6. Military in charge of protecting peaceful protestors from thugs and criminal affiliated with the corrupt regime and ensuring the safety of medical and nutritional convoys to civilians.
7. The immediate release of all political detainees and in their forefront our colleague Wael Ghoneim.

 

Last a quite moving youtube video of a (young) girl leading the chants at the square:

 

 

Libcom, 7 février.

 

 

Mubarak is Out

 

The “March of Millions” in Cairo marks the spectacular emergence of a new political society in Egypt. This uprising brings together a new coalition of forces, uniting reconfigured elements of the security state with prominent business people, internationalist leaders, and relatively new (or newly reconfigured) mass movements of youth, labor, women’s and religious groups. President Hosni Mubarak lost his political power on Friday, 28 January. On that night the Egyptian military let Mubarak’s ruling party headquarters burn down and ordered the police brigades attacking protesters to return to their barracks. When the evening call to prayer rang out and no one heeded Mubarak’s curfew order, it was clear that the old president been reduced to a phantom authority. In order to understand where Egypt is going, and what shape democracy might take there, we need to set the extraordinarily successful popular mobilizations into their military, economic and social context. What other forces were behind this sudden fall of Mubarak from power? And how will this transitional military-centered government get along with this millions-strong protest movement?

 

 

Many international media commentators — and some academic and political analysts — are having a hard time understanding the complexity of forces driving and responding to these momentous events. This confusion is driven by the binary “good guys versus bad guys” lenses most use to view this uprising. Such perspectives obscure more than they illuminate. There are three prominent binary models out there and each one carries its own baggage:

(1) People versus Dictatorship: This perspective leads to liberal naïveté and confusion about the active role of military and elites in this uprising. 
(2) Seculars versus Islamists: This model leads to a 1980s-style call for “stability” and Islamophobic fears about the containment of the supposedly extremist “Arab street.” 
Or, (3) Old Guard versus Frustrated Youth: This lens imposes a 1960s-style romance on the protests but cannot begin to explain the structural and institutional dynamics driving the uprising, nor account for the key roles played by many 70-year-old Nasser-era figures.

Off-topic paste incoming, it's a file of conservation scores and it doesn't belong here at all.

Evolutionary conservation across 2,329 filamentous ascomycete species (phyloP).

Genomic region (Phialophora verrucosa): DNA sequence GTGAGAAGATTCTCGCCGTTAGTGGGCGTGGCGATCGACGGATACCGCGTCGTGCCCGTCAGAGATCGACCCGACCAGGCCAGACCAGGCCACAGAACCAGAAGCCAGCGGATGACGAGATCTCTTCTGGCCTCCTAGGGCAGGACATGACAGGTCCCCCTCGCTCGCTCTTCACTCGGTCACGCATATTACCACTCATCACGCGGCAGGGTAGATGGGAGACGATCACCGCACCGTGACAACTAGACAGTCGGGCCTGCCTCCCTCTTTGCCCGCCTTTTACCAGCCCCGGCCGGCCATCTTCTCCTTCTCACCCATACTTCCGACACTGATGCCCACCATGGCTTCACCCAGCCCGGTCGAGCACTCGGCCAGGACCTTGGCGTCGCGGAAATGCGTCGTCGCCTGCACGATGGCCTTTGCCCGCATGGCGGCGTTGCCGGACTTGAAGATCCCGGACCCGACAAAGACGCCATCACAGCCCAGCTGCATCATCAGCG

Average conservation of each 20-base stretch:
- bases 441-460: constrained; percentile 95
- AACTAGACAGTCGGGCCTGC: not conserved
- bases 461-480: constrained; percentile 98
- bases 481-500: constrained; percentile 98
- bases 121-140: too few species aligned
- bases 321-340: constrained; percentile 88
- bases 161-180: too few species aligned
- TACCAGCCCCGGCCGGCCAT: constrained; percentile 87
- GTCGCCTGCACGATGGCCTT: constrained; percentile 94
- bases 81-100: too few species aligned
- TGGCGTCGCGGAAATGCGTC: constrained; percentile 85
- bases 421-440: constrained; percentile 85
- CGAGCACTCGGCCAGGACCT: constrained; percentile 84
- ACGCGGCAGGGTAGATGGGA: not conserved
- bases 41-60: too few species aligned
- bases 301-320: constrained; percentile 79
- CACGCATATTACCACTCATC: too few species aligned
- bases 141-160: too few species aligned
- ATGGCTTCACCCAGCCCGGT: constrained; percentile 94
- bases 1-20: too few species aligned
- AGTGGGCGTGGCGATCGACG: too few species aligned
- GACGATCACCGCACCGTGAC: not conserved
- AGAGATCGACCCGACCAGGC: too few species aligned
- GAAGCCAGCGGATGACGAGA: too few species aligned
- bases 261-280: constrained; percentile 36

To map out a more comprehensive view, it may be helpful to identify the moving parts within the military and police institutions of the security state and how clashes within and between these coercive institutions relate to shifting class hierarchies and capital formations. I will also weigh these factors in relation to the breadth of new non-religious social movements and the internationalist or humanitarian identity of certain figures emerging at the center of the new opposition coalition.

 

 

Western commentators, whether liberal, left or conservative, tend to see all forces of coercion in non-democratic states as the hammers of “dictatorship” or as expressions of the will of an authoritarian leader. But each police, military and security institution has its own history, culture, class-allegiances, and, often its own autonomous sources of revenue and support as well. It would take many books to lay this all out in detail; but let me make a brief attempt here. In Egypt the police forces (al-shurta) are run by the Interior Ministry which was very close to Mubarak and the Presidency and had become politically co-dependent on him. But police stations gained relative autonomy during the past decades. In certain police stations this autonomy took the form of the adoption of a militant ideology or moral mission; or some Vice Police stations have taken up drug running; or some ran protection rackets that squeezed local small businesses. The political dependability of the police, from a bottom-up perspective, is not high. Police grew to be quite self-interested and entrepreneurial on a station-by-station level. In the 1980s, the police faced the growth of “gangs,” referred to in Egyptian Arabic as baltagiya. These street organizations had asserted self-rule over Cairo’s many informal settlements and slums. Foreigners and the Egyptian bourgeoisie assumed the baltagiya to be Islamists but they were mostly utterly unideological. In the early 1990s the Interior Ministry decided “if you can’t beat them, hire them.” So the Interior Ministry and the Central Security Services started outsourcing coercion to these baltagiya, paying them well and training them to use sexualized brutality (from groping to rape) in order to punish and deter female protesters and male detainees, alike. During this period the Interior Ministry also turned the State Security Investigations (SSI) (mabahith amn al-dawla) into a monstrous threat, detaining and torturing masses of domestic political dissidents.

 

Autonomous from the Interior Ministry we have the Central Security Services (Amn al-Markazi). These are the black uniformed, helmeted men that the media refer to as “the police.” Central Security was supposed to act as the private army of Mubarak. These are not revolutionary guards or morality brigades like the basiji who repressed the Green Movement protesters in Iran. By contrast, the Amn al-Markazi are low paid and non-ideological. Moreover, at crucial times, these Central Security brigades have risen up en masse against Mubarak, himself, to demand better wages and working conditions. Perhaps if it weren’t for the sinister assistance of the brutal baltagiya, they would not be a very intimidating force. The look of unenthusiastic resignation in the eyes of Amn al-Markazi soldiers as they were kissed and lovingly disarmed by protesters has become one of the most iconic images, so far, of this revolution. The dispelling of Mubarak’s authority could be marked to precisely that moment when protesters kissed the cheeks of Markazi officers who promptly vanished into puffs of tear gas, never to return.